What you see is what you get (WYSIWYG) – A controlled workflow with consistently executed color management from monitor calibration, to the correct handling of the softproof up to the correct profile for the printer is the basis for a color-true work.
Larger printing color space means more inks – When it comes to printers, much has changed from the past. The days of printers with 4-6 inks are long gone. Today, printers such as the imagePROGRAF series from Canon, Pro-1000, Pro-2000, Pro-4000, etc. have a 12-color ink range based on LUCIA PRO, which not only delivers more intense colors or deeper blacks than its predecessors, but can also display a larger color space than AdobeRGB in some areas.
Already during the paper selection, for example with ColorSync on the Mac, one can get an overview how the respective possible color space of the printer and paper combination is suitable for the desired results.
Thus, even with the right or “wrong” rendering priority, new options become available with the new printer models.
While printer color calibration was an arduous rendering priority for photography for a long time, today it allows for a shortened softproof editing process, provided that the motif and color spaces allow for it.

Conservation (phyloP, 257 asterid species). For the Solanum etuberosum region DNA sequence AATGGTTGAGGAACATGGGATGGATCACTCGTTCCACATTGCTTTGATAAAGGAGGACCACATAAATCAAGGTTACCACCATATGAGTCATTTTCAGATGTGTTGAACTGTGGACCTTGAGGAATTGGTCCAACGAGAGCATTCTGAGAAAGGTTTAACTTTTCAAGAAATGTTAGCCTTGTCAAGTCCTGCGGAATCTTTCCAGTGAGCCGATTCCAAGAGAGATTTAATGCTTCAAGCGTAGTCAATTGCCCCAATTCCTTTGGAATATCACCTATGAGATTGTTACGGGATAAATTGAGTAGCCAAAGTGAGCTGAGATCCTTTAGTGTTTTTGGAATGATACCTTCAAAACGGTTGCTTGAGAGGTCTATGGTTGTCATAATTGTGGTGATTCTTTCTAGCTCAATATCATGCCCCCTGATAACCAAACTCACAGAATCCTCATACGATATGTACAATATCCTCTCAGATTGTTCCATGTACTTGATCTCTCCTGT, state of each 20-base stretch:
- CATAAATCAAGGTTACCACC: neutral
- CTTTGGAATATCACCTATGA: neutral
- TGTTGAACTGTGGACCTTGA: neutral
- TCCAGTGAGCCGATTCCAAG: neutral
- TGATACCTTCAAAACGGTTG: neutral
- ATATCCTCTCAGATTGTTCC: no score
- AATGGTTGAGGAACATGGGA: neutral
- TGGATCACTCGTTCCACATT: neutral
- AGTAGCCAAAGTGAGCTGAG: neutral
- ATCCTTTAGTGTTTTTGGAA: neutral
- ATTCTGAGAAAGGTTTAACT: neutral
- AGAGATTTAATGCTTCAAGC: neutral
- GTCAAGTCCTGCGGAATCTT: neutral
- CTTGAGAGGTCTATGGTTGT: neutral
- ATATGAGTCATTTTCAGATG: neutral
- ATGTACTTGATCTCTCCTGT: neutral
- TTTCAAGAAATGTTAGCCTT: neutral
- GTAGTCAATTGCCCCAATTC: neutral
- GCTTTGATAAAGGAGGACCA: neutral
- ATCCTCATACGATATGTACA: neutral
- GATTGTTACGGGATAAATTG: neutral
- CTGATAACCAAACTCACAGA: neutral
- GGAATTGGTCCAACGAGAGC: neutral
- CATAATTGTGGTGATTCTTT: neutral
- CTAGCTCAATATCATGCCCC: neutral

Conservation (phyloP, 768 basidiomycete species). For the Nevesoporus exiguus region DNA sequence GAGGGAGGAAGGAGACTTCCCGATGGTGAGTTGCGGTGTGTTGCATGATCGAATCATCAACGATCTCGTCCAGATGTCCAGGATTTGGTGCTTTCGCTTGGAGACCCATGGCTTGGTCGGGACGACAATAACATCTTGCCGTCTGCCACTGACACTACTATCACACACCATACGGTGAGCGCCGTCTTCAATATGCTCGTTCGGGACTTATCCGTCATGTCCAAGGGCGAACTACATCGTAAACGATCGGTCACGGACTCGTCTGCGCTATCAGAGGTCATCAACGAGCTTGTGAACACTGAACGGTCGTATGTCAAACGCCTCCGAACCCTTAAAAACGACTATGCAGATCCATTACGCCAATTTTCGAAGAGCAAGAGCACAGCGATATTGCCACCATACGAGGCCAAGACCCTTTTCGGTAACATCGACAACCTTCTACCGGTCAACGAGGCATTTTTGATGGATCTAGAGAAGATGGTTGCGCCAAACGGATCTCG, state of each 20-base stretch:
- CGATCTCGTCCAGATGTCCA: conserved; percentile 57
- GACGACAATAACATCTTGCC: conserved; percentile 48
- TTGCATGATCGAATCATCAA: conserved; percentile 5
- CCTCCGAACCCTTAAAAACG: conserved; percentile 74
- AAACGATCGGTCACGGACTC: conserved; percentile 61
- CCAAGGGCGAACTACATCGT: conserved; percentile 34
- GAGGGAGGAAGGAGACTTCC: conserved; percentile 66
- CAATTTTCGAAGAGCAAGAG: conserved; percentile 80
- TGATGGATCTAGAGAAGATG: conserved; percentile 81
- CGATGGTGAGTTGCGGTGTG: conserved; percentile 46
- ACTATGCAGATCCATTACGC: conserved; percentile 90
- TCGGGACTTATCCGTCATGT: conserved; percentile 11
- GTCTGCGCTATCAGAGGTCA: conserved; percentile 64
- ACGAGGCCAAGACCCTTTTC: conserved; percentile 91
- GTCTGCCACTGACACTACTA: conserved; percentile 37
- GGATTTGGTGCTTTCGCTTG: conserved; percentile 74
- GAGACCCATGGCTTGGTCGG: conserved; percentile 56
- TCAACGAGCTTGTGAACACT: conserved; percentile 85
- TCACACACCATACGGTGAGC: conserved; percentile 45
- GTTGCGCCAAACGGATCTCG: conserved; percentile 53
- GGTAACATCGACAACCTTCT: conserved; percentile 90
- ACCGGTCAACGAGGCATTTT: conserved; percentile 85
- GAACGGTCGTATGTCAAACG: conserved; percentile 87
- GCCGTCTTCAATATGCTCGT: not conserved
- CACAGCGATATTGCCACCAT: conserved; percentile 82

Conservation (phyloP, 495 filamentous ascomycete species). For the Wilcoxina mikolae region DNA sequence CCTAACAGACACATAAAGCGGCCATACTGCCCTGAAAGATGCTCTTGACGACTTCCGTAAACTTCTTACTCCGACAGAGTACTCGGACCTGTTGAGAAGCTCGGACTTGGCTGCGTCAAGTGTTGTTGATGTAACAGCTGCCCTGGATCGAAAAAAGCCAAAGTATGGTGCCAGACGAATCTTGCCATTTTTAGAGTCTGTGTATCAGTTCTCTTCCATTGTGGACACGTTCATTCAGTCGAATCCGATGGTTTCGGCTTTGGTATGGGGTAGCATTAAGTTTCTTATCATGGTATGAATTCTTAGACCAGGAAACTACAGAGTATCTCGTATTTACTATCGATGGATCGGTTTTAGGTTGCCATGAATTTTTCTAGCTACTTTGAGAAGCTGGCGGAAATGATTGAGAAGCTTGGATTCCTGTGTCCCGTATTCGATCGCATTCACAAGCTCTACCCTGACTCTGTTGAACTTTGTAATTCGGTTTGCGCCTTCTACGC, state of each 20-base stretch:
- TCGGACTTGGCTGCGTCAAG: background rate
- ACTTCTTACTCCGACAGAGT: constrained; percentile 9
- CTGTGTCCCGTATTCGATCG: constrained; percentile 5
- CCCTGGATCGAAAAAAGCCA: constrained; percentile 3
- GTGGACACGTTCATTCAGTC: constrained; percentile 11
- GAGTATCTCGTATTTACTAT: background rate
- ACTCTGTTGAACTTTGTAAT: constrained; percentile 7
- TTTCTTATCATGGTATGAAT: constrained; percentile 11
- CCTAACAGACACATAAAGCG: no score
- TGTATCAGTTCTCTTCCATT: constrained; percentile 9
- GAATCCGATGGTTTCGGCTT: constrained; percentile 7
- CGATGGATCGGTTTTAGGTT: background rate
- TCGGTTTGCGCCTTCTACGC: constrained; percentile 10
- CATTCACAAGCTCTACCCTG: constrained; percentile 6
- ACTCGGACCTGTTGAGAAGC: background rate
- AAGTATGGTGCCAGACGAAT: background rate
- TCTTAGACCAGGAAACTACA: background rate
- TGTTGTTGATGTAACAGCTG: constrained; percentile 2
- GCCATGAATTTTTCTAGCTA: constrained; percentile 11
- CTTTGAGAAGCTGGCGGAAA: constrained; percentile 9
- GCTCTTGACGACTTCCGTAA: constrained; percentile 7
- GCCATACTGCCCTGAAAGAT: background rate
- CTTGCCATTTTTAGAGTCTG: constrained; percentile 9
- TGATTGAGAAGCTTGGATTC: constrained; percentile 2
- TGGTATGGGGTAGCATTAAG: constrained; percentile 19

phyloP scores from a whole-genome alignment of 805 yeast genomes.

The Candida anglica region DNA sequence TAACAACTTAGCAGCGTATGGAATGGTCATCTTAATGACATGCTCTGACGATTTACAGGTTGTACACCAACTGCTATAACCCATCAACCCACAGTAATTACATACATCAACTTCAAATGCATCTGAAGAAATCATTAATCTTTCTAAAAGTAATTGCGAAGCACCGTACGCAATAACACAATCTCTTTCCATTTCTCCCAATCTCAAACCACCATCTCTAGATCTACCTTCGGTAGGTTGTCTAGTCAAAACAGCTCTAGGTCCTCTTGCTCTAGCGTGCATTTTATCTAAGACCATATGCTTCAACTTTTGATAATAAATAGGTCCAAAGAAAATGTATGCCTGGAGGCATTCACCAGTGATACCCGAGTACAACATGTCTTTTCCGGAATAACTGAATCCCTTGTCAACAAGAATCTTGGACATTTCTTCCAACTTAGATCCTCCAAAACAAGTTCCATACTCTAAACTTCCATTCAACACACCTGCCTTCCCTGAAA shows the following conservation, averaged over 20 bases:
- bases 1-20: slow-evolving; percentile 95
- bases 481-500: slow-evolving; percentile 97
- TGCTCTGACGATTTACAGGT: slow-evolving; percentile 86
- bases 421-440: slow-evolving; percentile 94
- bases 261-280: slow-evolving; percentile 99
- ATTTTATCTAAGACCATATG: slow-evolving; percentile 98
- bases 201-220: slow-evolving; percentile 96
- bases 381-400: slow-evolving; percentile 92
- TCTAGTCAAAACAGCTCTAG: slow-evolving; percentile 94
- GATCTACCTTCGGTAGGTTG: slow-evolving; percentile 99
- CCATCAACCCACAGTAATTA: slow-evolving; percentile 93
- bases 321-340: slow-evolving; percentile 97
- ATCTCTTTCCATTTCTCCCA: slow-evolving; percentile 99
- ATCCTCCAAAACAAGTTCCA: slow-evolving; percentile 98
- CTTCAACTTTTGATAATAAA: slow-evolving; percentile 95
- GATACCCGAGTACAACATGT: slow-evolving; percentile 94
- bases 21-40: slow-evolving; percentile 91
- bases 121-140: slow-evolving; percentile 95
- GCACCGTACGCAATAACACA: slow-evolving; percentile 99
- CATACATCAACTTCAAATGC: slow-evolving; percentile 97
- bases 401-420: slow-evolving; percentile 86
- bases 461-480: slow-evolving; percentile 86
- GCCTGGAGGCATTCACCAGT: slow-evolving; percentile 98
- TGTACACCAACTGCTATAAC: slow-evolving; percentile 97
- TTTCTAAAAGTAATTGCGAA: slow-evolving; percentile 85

If you’d like to learn more about “Rendering Intents”, I recommend the ebook “So einfach geht Farbmanagement” by Datacolor, which I helped to develop.
If an image that has already been printed on a high-quality FineArt paper, such as the Ilford Gallery Gold Fibre Gloss, is printed again on a cheaper paper, it’s often necessary to deal with differences in paper properties in the softproof.
Due to the optical brighteners, capturing correct skin tones can be challenging, which then becomes part of a protracted softproofing process to correct the color.
With consistent color calibration throughout the entire workflow process, the image on this paper now remains true to the color rendition of the original print.
Just as you would deal with various compensation options for depth, depending on your aesthetic priorities, you have similar flexibility with color controls.
To ensure that softproof and print deliver the same results, it’s important to view these images in daylight, that the image processing control is carried out on a calibrated monitor and that a suitable ICC profile for the respective printer/paper/ink combination is created. This can be done with Datacolor’s Spyder Print. I have found that if colors still seem “off,” it is most likely due to using the wrong rendering priority or checking the wrong box for depth compensation. Don’t hesitate to experiment with an image on different types of paper.
Why I recommend SpyderX Studio:
As you can see from my blog post, 100% color control is extremely important to me. Without a calibrated color workflow, I would have no reliable basis for my comments noted above. Devices for color calibration in photography are a “must.” For this reason, I highly recommend SpyderX Studio. It comes with Datacolor’s new SpyderX Elite monitor calibrator, which is both highly accurate and fast, and with Spyder Print, the right tool for precise printer profiling. The SpyderX Studio tool suite is a convenient and cost-effective way to have everything you need for precision color control throughout your workflow.